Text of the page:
Rosuvastatin does not improve outcomes in HF with average lipids

Clinical Question

Does rosuvastatin improve outcomes for heart failure patients without hyperlipidemia?

Bottom Line

Rosuvastatin (Crestor) does not improve clinical outcomes in patients with heart failure and average cholesterol levels (low-density lipoprotein [LDL] = 137 mg/dl). (LOE = 1b)


Kjekshus J, Apetrei E, Barrios V, et al, for the CORONA Group. Rosuvastatin in older patients with systolic heart failure. N Engl J Med 2007;357(22):2248-2261.  [PMID:17984166]

Study Design

Randomized controlled trial (double-blinded)






Outpatient (any)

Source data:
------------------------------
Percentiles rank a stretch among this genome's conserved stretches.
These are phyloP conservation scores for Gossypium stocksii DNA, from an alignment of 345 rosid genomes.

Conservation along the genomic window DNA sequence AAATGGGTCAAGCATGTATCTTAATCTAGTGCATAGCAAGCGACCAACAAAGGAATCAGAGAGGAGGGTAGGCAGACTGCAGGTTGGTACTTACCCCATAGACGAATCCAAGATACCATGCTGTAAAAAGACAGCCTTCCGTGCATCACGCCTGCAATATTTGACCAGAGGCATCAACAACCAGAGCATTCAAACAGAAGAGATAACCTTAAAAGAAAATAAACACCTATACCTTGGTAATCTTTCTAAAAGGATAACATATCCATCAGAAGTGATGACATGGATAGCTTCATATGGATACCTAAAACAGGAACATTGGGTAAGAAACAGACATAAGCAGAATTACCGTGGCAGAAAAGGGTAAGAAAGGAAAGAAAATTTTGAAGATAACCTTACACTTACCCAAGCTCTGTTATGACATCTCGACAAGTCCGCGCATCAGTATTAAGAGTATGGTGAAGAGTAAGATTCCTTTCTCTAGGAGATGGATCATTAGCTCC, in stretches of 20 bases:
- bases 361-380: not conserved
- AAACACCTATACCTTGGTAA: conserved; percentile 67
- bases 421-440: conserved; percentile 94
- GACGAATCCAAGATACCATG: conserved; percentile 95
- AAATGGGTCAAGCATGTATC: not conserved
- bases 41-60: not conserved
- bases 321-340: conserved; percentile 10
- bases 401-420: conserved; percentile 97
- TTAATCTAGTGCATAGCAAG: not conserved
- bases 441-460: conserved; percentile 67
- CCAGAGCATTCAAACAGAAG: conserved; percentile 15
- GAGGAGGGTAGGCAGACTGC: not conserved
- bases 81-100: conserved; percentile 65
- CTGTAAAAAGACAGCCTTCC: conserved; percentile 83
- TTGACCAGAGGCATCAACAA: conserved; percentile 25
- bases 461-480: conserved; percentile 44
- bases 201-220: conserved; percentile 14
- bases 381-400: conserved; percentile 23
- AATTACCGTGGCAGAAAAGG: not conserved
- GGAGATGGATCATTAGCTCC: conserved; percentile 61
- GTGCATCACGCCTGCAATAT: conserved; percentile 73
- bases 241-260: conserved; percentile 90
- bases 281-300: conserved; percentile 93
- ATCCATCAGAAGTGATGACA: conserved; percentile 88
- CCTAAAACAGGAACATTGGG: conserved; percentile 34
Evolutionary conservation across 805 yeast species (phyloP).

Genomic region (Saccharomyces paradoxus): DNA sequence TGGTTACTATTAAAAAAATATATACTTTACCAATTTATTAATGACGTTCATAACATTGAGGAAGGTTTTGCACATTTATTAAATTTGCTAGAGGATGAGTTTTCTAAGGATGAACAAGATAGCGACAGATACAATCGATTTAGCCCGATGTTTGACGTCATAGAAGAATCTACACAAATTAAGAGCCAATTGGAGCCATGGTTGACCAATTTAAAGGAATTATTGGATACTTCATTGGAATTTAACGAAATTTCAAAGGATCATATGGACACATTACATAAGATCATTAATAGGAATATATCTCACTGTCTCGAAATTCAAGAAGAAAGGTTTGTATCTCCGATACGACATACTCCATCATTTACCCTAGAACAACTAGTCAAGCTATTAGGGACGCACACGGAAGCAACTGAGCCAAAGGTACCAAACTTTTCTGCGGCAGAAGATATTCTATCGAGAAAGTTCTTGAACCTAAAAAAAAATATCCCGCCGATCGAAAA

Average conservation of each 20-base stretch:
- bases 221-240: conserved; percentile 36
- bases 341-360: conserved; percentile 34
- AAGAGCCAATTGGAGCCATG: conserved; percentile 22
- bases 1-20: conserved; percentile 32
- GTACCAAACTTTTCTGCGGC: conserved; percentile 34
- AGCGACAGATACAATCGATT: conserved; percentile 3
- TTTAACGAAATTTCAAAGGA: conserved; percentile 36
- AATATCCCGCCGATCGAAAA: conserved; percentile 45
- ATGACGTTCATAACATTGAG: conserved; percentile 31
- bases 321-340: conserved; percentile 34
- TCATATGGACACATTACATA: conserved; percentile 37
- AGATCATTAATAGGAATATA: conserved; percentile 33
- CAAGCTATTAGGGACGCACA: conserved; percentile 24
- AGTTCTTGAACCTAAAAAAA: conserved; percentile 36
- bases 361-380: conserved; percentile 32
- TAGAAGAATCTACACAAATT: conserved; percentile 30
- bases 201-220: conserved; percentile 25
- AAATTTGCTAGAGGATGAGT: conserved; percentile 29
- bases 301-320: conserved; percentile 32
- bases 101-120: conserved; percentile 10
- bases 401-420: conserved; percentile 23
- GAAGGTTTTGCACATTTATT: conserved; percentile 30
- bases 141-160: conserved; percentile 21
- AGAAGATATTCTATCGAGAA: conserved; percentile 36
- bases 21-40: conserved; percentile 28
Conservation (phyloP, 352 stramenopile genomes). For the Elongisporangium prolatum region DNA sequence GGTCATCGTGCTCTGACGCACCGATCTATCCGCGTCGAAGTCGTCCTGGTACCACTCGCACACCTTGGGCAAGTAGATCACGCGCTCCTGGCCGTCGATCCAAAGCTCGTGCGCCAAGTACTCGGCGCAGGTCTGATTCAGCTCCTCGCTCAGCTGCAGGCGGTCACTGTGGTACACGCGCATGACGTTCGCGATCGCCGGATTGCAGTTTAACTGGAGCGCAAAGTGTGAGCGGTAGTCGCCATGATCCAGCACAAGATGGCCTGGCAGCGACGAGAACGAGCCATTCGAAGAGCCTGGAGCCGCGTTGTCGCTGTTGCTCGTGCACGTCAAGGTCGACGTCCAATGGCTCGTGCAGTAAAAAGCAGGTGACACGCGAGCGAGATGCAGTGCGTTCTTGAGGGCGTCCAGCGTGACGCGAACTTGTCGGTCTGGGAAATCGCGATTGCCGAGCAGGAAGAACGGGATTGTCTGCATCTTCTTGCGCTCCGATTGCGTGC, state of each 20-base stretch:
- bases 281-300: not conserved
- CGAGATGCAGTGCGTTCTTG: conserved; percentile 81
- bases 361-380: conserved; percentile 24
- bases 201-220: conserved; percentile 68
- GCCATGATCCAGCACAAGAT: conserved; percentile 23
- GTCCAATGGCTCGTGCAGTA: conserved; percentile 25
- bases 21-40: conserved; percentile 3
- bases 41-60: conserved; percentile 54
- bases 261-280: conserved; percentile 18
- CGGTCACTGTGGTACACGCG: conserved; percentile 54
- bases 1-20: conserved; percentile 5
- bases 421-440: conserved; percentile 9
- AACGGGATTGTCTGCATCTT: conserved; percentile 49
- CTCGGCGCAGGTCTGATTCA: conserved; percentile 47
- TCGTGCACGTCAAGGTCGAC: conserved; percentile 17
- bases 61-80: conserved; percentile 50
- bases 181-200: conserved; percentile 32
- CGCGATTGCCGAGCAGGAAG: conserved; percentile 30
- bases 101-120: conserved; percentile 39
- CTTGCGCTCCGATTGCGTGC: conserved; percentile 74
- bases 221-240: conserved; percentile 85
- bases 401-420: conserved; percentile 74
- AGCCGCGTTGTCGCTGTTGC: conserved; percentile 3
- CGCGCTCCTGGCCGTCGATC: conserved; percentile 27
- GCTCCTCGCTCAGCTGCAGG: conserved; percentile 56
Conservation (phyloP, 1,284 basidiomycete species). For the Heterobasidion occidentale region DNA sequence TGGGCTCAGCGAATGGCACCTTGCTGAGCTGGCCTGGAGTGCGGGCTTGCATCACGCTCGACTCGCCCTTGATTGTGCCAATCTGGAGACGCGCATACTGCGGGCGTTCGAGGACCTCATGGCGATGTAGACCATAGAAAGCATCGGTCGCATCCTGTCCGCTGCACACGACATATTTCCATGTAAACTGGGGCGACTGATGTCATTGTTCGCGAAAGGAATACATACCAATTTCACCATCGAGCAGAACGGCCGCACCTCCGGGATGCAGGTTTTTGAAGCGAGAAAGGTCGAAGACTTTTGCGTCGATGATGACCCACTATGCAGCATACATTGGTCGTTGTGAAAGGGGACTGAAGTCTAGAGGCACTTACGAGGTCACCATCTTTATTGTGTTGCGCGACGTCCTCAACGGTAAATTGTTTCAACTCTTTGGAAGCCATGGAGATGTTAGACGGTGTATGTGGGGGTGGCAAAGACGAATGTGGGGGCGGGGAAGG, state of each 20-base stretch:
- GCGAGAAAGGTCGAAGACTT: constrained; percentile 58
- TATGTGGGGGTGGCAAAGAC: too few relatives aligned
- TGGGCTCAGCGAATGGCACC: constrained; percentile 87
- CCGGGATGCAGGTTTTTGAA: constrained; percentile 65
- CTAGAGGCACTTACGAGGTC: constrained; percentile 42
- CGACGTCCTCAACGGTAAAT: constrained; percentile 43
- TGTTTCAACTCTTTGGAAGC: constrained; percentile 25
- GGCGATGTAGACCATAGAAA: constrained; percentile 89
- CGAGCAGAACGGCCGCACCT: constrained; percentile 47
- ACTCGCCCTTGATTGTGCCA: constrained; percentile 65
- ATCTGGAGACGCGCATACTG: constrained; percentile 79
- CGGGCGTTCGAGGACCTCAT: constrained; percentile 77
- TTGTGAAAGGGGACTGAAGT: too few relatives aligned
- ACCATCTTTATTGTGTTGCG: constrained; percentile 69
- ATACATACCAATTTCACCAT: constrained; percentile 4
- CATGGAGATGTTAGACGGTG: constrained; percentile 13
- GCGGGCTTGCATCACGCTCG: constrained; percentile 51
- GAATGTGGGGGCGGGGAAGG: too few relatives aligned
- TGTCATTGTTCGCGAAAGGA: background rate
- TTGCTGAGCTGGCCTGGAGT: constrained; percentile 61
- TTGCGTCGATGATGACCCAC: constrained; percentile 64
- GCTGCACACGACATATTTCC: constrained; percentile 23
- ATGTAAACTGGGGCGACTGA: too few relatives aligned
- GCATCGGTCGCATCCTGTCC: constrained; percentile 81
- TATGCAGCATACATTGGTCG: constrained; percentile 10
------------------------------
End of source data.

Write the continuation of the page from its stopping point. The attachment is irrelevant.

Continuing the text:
Statins are thought to have benefits for patients with heart disease that extend beyond their ability to lower serum lipid levels. In this study, 5011 patients older than 60 years with an ejection fraction of less than 40% whose physician had not recommended a statin were randomized to receive rosuvastatin 10 mg daily or matching placebo. The authors excluded patients with elevated serum creatinine, hepatic transaminases, or creatine kinase values; valvular disease; liver disease; or recent unstable coronary disease. A run-in period assured that only compliant patients were included, which may introduce a bias in favor of treatment. Groups were balanced at the start of the study, 24% were women, with a mean age of 73 years, a mean total cholesterol of 207 mg/dl (5.35 mmol/L), and a mean LDL cholesterol of 137 mg/dl (3.55 mmol/L). Comorbidities such as hypertension, diabetes, and chronic renal disease were common. Groups were balanced at baseline, analysis was by intention to treat, and patients were followed up for a median of 33 months. Not surprisingly, patients in the rosuvastatin group had a drop in their mean LDL cholesterol to 76 mg/dl (1.96 mmol/L), while LDL levels did not change in the placebo group. There was no significant difference in deaths, nonfatal myocardial infarction, nonfatal stroke, or the composite of all 3. There was also no difference in death from any cause, any coronary event, sudden death, or worsening of heart failure. There were slightly fewer hospitalizations for a cardiovascular cause (25 vs 22.9 per 100 patient years of follow-up). However, given the very large number of comparisons, this could be a chance finding; it is also of questionable clinical significance, since you would have to treat 50 patients for 1 year to prevent 1 hospitalization.
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